5 frames in Portland with an Olympus XA4 and Portra 400

We travelled to Oregon for a week in May. We were greeted by a heat wave in Portland after four chilly nights camping in Bend. I brought my trusty Olympus XA4, which is easy to pocket on bike rides and hikes. The 28mm focal lens seems to match the way I see the world – I rarely have to zoom with my feet when I compose. I’ve also used the macro capabilities more than I anticipated, mostly for flowers and artful cappuccinos.

We stayed in Ladd’s Addition, apparently Portland’s oldest planned neighbourhood. The tree-lined streets were welcome shelter from the sun! Each day we enjoyed morning coffee in a café in the Northwest (“upper left”) corner of the unique neighbourhood.

There are two things I don’t like about the XA4: the automatic DX code reader that overrides the ISO selector, and the lack of exposure compensation. Fortunately, both can easily be solved by a placing a strip of gaffer’s tape over the DX code contacts. For particularly bright subjects (like snow) or backlit scenes I’ll set the camera ISO one or two stops below the film ISO, and rely on the overexposure tolerance of colour negative film.

We travelled from East Portland to the St. Johns neighbourhood to visit the fine folks at Blue Moon Camera & Machine. It just happened to be the day of the St Johns Parade!

This was a fun situation for the XA4. Scale-focus to 3m metres (the default whenever you open the clamshell), ISO to 200 (+1 stop), point and shoot. I love how the view is wide enough to show the crowd on both sides of the parade route. We saw marching bands, classic cars, tractors, dancers, and pirates.

These photos are from the sunny side of the street. Photos taken from the shady sidewalk didn’t turn out as well, overwhelmed by the contrast of shaded foreground and bright background. At Blue Moon I got to nerd out about Nikon SLRs and pick up a Blue Moon shirt. I love their logo.

We visited the Hoyt Arboretum before heading home from our trip. I finished up the roll of Portra 400 photographing trees in the morning light.

The roll was developed by Rocket Reprographics in Vancouver BC, scanned using a Plustek 8200i, and inverted using Negative Lab Pro v2.4.2

Thanks for taking a look! You can find me on flickr and Instagram.

Contribute to 35mmc for an Ad-free Experience

There are two ways to experience 35mmc without the adverts:

Paid Subscription - £2.99 per month and you'll never see an advert again! (Free 3-day trial).
Subscribe here.

Content contributor - become a part of the world’s biggest film and alternative photography community blog. All our Contributors have an ad-free experience for life.
Sign up here.

About The Author

6 thoughts on “5 frames in Portland with an Olympus XA4 and Portra 400”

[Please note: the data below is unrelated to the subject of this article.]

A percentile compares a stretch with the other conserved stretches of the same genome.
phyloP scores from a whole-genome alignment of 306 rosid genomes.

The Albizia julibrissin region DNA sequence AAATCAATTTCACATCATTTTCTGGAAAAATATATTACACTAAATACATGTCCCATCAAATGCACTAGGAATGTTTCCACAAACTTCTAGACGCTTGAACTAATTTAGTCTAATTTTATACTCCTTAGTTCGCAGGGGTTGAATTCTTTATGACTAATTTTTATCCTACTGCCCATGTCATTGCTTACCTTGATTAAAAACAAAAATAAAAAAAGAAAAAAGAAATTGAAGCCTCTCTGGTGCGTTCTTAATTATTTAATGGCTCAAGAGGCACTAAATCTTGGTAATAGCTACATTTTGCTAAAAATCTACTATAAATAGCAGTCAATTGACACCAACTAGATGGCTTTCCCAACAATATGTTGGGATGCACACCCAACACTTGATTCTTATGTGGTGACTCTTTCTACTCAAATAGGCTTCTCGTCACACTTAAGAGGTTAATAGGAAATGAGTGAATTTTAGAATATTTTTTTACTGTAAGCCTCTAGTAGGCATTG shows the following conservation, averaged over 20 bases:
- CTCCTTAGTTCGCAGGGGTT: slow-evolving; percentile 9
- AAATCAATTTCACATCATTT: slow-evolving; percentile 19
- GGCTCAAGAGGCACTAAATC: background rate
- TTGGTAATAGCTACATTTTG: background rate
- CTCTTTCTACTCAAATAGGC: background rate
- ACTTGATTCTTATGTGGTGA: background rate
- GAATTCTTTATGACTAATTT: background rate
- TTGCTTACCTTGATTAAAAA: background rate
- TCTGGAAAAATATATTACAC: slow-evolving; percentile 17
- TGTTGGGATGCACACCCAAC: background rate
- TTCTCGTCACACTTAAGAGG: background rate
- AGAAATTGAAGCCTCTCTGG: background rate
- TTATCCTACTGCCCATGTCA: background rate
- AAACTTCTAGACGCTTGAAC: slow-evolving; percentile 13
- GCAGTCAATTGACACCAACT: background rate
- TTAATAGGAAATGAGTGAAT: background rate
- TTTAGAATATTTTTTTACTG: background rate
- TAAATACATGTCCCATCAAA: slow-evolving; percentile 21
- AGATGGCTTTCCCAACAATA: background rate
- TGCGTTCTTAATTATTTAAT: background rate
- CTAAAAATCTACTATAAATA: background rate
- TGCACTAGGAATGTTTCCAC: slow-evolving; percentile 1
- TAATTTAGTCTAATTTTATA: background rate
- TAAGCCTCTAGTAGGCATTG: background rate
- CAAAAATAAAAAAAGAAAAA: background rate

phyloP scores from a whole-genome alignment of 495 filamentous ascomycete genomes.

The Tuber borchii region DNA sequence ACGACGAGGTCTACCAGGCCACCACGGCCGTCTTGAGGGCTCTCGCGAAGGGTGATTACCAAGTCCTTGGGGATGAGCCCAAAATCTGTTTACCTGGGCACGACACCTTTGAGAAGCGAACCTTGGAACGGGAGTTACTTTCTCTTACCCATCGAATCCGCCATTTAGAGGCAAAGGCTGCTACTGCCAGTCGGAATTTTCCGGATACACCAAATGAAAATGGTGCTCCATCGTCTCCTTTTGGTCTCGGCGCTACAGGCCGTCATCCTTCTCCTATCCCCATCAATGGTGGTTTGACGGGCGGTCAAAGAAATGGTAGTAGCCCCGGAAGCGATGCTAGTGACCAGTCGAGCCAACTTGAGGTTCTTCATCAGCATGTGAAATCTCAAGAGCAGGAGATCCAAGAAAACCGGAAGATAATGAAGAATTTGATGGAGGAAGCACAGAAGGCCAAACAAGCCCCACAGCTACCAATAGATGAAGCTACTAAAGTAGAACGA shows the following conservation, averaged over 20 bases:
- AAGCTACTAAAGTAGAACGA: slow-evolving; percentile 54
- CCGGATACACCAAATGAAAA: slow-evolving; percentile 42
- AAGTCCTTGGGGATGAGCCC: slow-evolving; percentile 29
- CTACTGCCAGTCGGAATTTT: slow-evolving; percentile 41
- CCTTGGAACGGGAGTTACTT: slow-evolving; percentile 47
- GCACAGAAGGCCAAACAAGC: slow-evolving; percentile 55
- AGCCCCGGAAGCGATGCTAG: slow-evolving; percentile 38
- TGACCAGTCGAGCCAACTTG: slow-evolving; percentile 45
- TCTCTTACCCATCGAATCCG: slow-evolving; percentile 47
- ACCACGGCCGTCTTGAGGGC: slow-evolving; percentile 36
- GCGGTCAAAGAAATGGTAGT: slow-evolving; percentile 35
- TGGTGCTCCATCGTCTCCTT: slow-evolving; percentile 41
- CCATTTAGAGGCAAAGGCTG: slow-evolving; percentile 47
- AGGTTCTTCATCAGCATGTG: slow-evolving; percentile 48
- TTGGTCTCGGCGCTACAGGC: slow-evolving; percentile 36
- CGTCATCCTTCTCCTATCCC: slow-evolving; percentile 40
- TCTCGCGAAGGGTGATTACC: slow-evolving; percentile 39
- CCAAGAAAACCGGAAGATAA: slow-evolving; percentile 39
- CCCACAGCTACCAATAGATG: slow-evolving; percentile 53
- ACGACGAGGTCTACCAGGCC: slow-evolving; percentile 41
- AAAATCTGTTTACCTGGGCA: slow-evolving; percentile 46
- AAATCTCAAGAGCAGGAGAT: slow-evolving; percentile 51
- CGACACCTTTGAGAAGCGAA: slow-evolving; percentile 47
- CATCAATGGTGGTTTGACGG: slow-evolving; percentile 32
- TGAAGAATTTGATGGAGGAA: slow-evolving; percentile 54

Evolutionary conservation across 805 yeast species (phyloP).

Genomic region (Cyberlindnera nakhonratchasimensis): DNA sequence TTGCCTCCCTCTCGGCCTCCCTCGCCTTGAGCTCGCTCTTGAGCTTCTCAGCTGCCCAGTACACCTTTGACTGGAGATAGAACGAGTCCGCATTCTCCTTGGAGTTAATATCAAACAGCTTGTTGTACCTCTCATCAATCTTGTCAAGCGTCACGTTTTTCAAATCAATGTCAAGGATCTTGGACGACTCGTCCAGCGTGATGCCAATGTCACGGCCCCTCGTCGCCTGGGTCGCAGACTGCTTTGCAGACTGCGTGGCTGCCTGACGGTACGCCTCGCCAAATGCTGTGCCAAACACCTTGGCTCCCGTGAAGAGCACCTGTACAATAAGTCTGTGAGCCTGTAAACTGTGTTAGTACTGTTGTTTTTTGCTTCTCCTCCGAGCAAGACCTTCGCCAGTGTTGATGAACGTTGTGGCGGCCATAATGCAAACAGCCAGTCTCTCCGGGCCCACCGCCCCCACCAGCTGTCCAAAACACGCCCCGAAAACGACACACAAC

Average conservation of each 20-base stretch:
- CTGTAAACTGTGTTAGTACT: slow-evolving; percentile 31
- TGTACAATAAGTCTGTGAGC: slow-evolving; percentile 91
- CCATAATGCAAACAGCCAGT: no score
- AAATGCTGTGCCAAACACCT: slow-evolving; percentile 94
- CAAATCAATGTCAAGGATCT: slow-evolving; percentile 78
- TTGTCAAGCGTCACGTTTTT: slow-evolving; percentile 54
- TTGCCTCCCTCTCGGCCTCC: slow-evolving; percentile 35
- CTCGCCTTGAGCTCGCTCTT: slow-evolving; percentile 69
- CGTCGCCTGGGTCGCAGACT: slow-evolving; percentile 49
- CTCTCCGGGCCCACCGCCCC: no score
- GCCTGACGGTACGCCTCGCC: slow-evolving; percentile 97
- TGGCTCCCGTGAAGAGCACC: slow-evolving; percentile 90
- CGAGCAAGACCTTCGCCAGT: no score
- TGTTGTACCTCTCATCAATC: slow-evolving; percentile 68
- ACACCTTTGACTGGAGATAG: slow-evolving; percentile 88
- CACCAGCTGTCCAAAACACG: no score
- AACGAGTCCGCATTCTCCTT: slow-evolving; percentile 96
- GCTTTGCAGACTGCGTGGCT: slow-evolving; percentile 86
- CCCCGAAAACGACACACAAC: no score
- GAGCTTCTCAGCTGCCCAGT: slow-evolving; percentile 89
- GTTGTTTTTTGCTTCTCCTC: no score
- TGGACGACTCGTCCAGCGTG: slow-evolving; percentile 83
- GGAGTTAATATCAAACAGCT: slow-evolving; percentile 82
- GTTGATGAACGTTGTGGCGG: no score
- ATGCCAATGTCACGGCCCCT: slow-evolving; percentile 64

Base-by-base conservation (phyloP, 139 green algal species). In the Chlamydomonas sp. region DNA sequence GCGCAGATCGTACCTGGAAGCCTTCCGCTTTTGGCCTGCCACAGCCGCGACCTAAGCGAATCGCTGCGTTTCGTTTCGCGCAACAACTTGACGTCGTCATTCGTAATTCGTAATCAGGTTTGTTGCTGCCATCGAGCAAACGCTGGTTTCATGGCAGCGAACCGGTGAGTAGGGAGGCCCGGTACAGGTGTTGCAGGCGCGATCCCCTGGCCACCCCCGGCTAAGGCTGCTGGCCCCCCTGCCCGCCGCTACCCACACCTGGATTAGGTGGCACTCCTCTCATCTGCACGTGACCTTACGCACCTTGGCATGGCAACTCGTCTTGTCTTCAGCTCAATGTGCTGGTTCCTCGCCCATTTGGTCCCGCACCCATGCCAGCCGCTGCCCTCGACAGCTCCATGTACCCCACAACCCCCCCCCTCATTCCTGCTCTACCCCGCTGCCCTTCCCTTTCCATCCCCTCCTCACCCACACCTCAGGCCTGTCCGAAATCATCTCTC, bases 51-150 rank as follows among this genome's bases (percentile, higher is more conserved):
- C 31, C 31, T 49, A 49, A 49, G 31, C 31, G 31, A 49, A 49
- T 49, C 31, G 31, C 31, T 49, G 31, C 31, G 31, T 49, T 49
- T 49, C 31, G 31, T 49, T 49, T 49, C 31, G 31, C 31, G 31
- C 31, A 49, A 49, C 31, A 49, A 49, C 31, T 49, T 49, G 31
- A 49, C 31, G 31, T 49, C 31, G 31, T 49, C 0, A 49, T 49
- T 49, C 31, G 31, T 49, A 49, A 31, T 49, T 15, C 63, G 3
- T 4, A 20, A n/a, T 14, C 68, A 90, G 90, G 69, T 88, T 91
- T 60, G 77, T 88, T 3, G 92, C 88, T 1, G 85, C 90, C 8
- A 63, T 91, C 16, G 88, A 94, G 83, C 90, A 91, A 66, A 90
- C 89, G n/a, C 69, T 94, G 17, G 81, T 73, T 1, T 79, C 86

1. I was just in St Johns on a visit to see my daughter. Stopped in at Blue Moon, had breakfast at a great little cafe, walked under the St Johns bridge, and took a lot of pictures. Portland is a great spot to visit for so many reasons!


    1. Portland seems to have so many unique little neighbourhoods with hubs of restaurants and cafes. A wonderful place to visit, especially on a bike!

  2. Hi Gus!
    These photos are wonderful, especially the final shot of the tree! The glowing light flowing through the blossoms is breathtaking and highlights how capable the XA4 really is!

    1. Hey Anders, thanks for your kind words!

      I’ve had the XA4 for about a year now. I’ve taken some of my favorite photos with it, it’s a sharp little lens!

  3. Simon Cygielski

    The Olympus XA line has been one of my biggest disappointments in compact rangefinders. My XA’s lens was pretty crappy in the wider apertures, defeating the main advantage of RF cameras – being able to shoot comfortably in low light situations.
    I still love these cameras’ design and compactness, but sadly they are not the right tool for me. On the other hand, it seems like you’ve really found a camera that fits your needs, and the results are really nice. Thanks for the images and write-up.

    1. Thanks for the comment and the kind words!

      Interesting! I haven’t actually shot much in low light but I’m tempted to experiment now to see if I bump into the same issues. My XA4 mostly gets used hiking or skiing (because it’s so compact) in daylight with higher ISO’s (200 or 400 in summer, 400 or 800 in winter) to maximize depth of field.

      Horses for courses, I guess!

Leave a Comment

Your email address will not be published. Required fields are marked *

This site uses Akismet to reduce spam. Learn how your comment data is processed.

Scroll to Top